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V.A. Khan, C. Stevens, J. Y. Lu, D. I. Collins, M. A. Wilson, J. E. Brown, M.K. Kabwe, and O. Adeyeye

A study was conducted in 1991 to determine the effect high soil temperatures would have on `Clemson Spineless' okra plants transplanted into field plots during 60 days of active soil solarization (solar heating of the soil using clear plastic during the summer period). Solarized plots were planted to a winter cover crop which served as an organic amendment, which was rototilled into the top 15 cm of the soil before solarizing. Okra transplants were planted on the outer edges of the plots one month after the solarization process commenced and drip irrigated. Three weeks (wk) after transplanting, a complete fertilizer at the rate of 200 parts per million was applied to the plots giving the following treatment combinations: solarized non-fertilized control (SNF), non-solarized non-fertilized control (NSNF), solar fertilized (SF). and non-solarized fertilized (NSF). Results showed that the increased soil temperature did not have any deleterious effect on the okra plants grown in SNF or SF plots. However, plants grown in SF plots suffered severe fertilizer bums which affected plant density and yield. This indicated a rapid breakdown of soil organic matter provided sufficient nutrients to sustain a late-season crop of okra. Plant height, marketable yield vegetative branching and income generated were greater in SNF compared to SF, NSF and NSNF plots, respectively.

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J. Liu, C. Stevens, V.A. Khan, J.Y. Lu, C.L. Wilson, O. Adeyeye, M.K. Kabwe, L. Pusey, E. Chalutz, T. Sultana, and S. Droby

The application of low hormetic low-dose ultraviolet light (WV-C, 254 nm) on fruits and vegetables to stimulate beneficial responses is a new method for controlling storage rots and extending the shelf-life of fruits and vegetables. The present study was aimed at treating tomatoes (lycopersicon esculentum) with different UV-C dosages (1.3 to 40 KJ/m2) to induce resistance to black mold (Alternaria alternata), gray mold (Boytris cinerea), and Rhizopus soft rot (Rhizopus stolonifer). Thesediseases were effectively reduced when tomatoes were artificially inoculated following UV-C irradiation UV-C treated tomatoes were firmer in texture and less red in color than the control tomatoes, indicating a delay in ripening. Slower ripening and resistsace to storage rots of tomatoes are probably related. The positive effect of UVC on tomatoes decreased as treatments were performed at stages of increased ripeness.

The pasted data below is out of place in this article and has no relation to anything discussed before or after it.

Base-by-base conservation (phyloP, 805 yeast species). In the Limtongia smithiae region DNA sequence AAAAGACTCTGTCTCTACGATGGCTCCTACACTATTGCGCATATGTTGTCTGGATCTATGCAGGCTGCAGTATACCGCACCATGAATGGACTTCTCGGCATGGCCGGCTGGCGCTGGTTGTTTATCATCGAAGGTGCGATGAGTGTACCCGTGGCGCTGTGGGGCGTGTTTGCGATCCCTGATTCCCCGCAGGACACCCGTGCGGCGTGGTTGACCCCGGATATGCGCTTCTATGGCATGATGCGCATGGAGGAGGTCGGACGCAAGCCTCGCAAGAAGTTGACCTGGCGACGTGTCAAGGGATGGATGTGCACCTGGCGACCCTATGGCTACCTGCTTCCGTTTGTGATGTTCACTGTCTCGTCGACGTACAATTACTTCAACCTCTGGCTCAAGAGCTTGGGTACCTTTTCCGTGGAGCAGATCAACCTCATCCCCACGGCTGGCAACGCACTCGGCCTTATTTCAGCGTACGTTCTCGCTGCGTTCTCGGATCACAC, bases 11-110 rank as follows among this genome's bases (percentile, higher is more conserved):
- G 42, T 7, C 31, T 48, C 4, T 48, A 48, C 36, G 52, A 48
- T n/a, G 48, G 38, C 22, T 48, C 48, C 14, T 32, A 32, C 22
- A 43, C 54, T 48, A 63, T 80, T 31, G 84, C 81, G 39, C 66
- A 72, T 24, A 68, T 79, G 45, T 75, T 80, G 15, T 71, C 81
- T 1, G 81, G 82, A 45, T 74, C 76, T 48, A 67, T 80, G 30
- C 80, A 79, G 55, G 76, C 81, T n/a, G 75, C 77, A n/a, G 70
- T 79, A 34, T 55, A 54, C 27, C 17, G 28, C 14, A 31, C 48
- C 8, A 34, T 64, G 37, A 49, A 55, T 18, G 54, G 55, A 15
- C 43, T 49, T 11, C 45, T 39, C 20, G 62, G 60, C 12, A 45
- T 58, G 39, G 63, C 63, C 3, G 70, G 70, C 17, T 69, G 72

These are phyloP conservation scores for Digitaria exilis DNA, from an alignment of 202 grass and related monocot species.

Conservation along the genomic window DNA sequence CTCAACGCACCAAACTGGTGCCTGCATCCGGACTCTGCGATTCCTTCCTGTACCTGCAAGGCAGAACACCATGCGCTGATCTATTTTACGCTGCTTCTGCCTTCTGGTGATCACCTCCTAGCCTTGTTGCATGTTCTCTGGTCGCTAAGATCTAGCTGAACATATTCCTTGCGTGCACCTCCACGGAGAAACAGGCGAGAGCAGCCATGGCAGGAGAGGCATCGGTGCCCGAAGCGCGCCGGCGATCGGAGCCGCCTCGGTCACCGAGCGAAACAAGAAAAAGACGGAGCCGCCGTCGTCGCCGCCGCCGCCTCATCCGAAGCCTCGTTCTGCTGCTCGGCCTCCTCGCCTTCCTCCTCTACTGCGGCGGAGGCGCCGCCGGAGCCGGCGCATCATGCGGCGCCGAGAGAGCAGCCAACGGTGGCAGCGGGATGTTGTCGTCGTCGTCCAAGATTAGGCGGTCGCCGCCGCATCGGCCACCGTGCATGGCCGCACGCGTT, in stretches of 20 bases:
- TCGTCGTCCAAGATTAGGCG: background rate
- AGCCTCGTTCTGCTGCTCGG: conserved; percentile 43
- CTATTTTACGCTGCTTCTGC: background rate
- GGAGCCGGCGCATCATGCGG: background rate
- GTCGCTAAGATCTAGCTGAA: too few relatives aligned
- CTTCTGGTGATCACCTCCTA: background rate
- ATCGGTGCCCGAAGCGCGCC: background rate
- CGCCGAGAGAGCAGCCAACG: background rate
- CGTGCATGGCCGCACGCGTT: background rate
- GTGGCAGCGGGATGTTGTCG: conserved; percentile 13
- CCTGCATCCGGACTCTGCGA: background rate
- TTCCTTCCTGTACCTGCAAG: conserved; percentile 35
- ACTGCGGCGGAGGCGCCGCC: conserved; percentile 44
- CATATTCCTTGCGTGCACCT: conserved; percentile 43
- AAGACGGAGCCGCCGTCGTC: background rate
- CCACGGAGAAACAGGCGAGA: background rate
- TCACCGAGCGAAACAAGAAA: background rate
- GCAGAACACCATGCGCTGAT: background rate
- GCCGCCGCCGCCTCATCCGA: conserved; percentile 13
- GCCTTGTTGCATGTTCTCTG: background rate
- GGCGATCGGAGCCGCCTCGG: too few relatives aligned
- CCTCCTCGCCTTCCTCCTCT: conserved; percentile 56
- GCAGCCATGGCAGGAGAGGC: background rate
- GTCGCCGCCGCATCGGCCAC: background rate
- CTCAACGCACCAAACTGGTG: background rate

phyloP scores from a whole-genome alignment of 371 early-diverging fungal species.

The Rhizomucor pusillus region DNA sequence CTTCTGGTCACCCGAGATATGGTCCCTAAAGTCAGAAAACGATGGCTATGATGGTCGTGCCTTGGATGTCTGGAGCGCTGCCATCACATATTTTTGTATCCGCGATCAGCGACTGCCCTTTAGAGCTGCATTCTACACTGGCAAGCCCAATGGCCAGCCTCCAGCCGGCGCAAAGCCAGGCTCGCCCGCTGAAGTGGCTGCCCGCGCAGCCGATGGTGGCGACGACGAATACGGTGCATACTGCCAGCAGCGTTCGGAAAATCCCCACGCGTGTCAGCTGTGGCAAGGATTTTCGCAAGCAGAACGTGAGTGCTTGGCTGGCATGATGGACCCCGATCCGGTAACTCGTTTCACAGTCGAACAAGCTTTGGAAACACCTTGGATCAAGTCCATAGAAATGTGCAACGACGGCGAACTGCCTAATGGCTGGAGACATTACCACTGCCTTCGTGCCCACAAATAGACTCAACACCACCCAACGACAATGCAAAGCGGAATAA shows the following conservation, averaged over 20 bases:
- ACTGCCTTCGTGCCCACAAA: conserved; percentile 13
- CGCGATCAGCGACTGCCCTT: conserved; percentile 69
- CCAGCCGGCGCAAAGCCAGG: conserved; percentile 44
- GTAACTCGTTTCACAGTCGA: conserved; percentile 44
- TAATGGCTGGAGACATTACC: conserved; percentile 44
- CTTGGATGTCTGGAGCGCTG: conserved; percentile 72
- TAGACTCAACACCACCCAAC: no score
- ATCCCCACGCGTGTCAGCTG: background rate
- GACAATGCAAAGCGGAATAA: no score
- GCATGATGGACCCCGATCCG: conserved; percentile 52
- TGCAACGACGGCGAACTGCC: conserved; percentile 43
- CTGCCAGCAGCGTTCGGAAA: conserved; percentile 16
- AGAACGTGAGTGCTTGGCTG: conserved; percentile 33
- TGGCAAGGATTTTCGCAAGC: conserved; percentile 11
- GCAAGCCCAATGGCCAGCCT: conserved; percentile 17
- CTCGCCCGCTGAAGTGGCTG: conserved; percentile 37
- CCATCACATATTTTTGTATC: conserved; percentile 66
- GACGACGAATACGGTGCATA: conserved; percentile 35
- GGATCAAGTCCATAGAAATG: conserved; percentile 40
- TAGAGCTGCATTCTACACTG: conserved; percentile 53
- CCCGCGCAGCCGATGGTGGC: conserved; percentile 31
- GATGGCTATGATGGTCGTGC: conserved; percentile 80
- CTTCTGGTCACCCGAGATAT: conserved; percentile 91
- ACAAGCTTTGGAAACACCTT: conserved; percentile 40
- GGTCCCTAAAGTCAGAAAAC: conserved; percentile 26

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C. Stevens, P. L. Pusey, V. A. Khan, J. Y. Lu, C. L. Wilson, E. Chalutz, M. K. Kabwe, Z. Haung, O. Adeyeye, and J. Lin

Low hormetic doses of ultraviolet light (UV-C) stress on exposed peaches (Prunus persica). reduced brown rot resulting from field and artificial inoculation from Monilinia fructicola. To test the hypothesis that UV-C induced resistance through host responses the following tests involving biochemical changes (phenlyalanine ammonia-lyase activity (PAL) and ethylene production (EP)), bioassay of antifungal activity of tissue extracts to the fungus, and latent infection of rot free peaches previously treated with and without UV-C were determined. Exposure of peaches to UV-C dose of 7.5×104 ergs/mm2 promoted an increase in PAL and EP compared to the control. As the PAL activity increased, percent storage rots decreased. Antifungal activity to the fungal conidia in UV-C treated peach extract showed that the percent conidia germination was reduced 3 folds. Preharvest infection of brown rot which indicated latent infection was significantly reduced. To test for the germicidal effect of UV-C on M. fructicola on the surface of peaches, an artificial epiphytic population of the fungus was deposited on the peaches. A negative relationship between UV-C dose of 1.3 to 40×104 ergs /mm2, colony forming units and number of decaying brown rot lesions were found.